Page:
Diane Marie Amann

I suspect that if the National Institute of Military Justice ( is able to place several women on its boards of advisers and directors, there are many women who could and should be invited to such panels. They are, or ought to be, "usual suspects."
(NIMJ's board members include a number of women law professors and more than one woman who served in uniform. They include as well yours truly, who was the principal co-author of NIMJ's amicus brief before the Supreme Court in Hamdan, which relied quite heavily, as one would expect, on military law, and who has presented a U.S. report on military justice/military commissions at a 16-country comparative conference on same in Paris.)
Thanks to Kathleen Clark for bringing this to my attention -- this all will be cross-blogged soon at IntLawGrrls (, our brand-new blog composed of international women who do international law. We too are, or ought to be, usual suspects.
All the best,

Mary Dudziak

This link will work better for IntLawGrrls:

Bobby Chesney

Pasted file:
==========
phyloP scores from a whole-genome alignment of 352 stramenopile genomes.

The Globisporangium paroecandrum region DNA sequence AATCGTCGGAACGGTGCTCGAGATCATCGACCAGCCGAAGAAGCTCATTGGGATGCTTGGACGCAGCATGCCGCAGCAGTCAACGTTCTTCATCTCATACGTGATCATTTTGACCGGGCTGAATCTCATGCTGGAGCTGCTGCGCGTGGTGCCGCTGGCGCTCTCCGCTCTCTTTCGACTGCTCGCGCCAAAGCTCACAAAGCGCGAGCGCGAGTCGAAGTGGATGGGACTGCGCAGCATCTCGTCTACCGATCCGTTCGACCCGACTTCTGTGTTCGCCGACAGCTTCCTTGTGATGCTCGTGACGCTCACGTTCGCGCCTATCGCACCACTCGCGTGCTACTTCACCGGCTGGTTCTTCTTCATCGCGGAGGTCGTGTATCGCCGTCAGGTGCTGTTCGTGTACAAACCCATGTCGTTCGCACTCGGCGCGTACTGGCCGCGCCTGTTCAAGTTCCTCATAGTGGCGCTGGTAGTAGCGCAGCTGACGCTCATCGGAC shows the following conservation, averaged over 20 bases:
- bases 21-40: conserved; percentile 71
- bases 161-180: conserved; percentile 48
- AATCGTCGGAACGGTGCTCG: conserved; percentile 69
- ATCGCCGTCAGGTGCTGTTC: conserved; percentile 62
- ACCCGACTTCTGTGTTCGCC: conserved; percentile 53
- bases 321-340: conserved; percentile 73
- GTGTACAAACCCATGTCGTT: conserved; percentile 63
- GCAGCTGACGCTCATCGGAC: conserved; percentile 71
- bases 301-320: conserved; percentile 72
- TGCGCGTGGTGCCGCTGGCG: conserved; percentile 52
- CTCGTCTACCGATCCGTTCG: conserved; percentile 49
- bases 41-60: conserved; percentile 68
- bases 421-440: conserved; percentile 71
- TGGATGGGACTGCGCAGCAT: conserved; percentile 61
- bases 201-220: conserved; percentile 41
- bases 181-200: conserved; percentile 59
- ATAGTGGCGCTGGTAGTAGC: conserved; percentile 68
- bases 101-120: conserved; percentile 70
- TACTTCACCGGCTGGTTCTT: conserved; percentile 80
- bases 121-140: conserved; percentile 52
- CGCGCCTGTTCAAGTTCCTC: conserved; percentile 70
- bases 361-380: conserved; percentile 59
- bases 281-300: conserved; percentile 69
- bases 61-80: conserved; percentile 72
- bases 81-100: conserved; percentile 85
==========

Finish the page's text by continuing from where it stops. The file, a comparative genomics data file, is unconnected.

The leadership of the AALS Section on National Security Law, which Kathleen chaired last year, has reflected at least some degree of gender diversity since its inception (and here it is worth noting that no one is more responsible for the creation of the section than the incomparable Elizabeth Rindsopf Parker (currently Dean of McGeorge)). And I tend to agree with Mary that there are a substantial number of other female profs with a demonstrable interest in this area as well. In the absence of evidence that these profs are being excluded from events such as AALS, then, we might more profitably focus on whether other diversity factors such as race are problematically missing in the national security law area. Certainly women have not been excluded from the Section's annual event at AALS in the past, and there's no reason to expect they will be in the future (we've only just begun inviting folks for next year's panel in New York, but I can tell you, apropos of Orin's comment, that the panel will include Suzanne Spaulding, who is indeed extremely impressive). As for the MCA panel that began this might be useful for those who weren't there to know that the panel was organized by myself and Janet Alexander and that it was put together on a rush basis through the AALS "hot topics" process as a last-minute addition to the schedule. The original lineup was to be: Curt Bradley and Carlos Vazquez to debate those aspects of the MCA that purported to govern the reception of the Geneva Conventions into our domestic law, and Janet Alexander, Brad Berenson, and Steve Vladeck to debate the habeas restrictions. As it turned out, Janet had to drop out at the very last minute, and we were fortunate indeed that Marty Lederman agreed to fill in. The result was a very-balanced dialogue that went far deeper than the typical conference panel.